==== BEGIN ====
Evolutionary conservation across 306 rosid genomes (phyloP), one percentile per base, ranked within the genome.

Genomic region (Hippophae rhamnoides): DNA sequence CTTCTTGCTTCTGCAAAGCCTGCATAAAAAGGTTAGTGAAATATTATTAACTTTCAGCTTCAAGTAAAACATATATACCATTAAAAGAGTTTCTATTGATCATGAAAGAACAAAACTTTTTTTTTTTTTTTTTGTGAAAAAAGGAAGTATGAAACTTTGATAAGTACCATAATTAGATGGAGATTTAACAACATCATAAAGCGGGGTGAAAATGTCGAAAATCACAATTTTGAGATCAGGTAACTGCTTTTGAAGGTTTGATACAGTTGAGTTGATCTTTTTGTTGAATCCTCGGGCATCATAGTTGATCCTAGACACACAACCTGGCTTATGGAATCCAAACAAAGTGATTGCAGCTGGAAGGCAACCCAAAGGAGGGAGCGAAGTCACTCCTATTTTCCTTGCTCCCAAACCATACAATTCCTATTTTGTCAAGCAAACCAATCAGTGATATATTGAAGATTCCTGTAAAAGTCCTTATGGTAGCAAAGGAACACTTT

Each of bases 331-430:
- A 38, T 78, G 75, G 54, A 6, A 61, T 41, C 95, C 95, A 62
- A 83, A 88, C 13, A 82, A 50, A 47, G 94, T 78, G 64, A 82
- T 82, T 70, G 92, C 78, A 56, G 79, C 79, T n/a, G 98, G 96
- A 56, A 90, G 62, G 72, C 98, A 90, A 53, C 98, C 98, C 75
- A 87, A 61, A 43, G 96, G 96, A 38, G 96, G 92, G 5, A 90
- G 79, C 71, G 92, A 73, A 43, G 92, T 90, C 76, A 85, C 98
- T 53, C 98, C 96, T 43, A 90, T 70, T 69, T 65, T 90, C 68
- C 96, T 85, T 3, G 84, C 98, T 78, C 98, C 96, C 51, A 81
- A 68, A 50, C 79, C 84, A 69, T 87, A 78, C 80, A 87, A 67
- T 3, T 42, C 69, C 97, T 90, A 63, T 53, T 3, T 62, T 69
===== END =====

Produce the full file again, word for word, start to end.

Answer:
Evolutionary conservation across 306 rosid genomes (phyloP), one percentile per base, ranked within the genome.

Genomic region (Hippophae rhamnoides): DNA sequence CTTCTTGCTTCTGCAAAGCCTGCATAAAAAGGTTAGTGAAATATTATTAACTTTCAGCTTCAAGTAAAACATATATACCATTAAAAGAGTTTCTATTGATCATGAAAGAACAAAACTTTTTTTTTTTTTTTTTGTGAAAAAAGGAAGTATGAAACTTTGATAAGTACCATAATTAGATGGAGATTTAACAACATCATAAAGCGGGGTGAAAATGTCGAAAATCACAATTTTGAGATCAGGTAACTGCTTTTGAAGGTTTGATACAGTTGAGTTGATCTTTTTGTTGAATCCTCGGGCATCATAGTTGATCCTAGACACACAACCTGGCTTATGGAATCCAAACAAAGTGATTGCAGCTGGAAGGCAACCCAAAGGAGGGAGCGAAGTCACTCCTATTTTCCTTGCTCCCAAACCATACAATTCCTATTTTGTCAAGCAAACCAATCAGTGATATATTGAAGATTCCTGTAAAAGTCCTTATGGTAGCAAAGGAACACTTT

Each of bases 331-430:
- A 38, T 78, G 75, G 54, A 6, A 61, T 41, C 95, C 95, A 62
- A 83, A 88, C 13, A 82, A 50, A 47, G 94, T 78, G 64, A 82
- T 82, T 70, G 92, C 78, A 56, G 79, C 79, T n/a, G 98, G 96
- A 56, A 90, G 62, G 72, C 98, A 90, A 53, C 98, C 98, C 75
- A 87, A 61, A 43, G 96, G 96, A 38, G 96, G 92, G 5, A 90
- G 79, C 71, G 92, A 73, A 43, G 92, T 90, C 76, A 85, C 98
- T 53, C 98, C 96, T 43, A 90, T 70, T 69, T 65, T 90, C 68
- C 96, T 85, T 3, G 84, C 98, T 78, C 98, C 96, C 51, A 81
- A 68, A 50, C 79, C 84, A 69, T 87, A 78, C 80, A 87, A 67
- T 3, T 42, C 69, C 97, T 90, A 63, T 53, T 3, T 62, T 69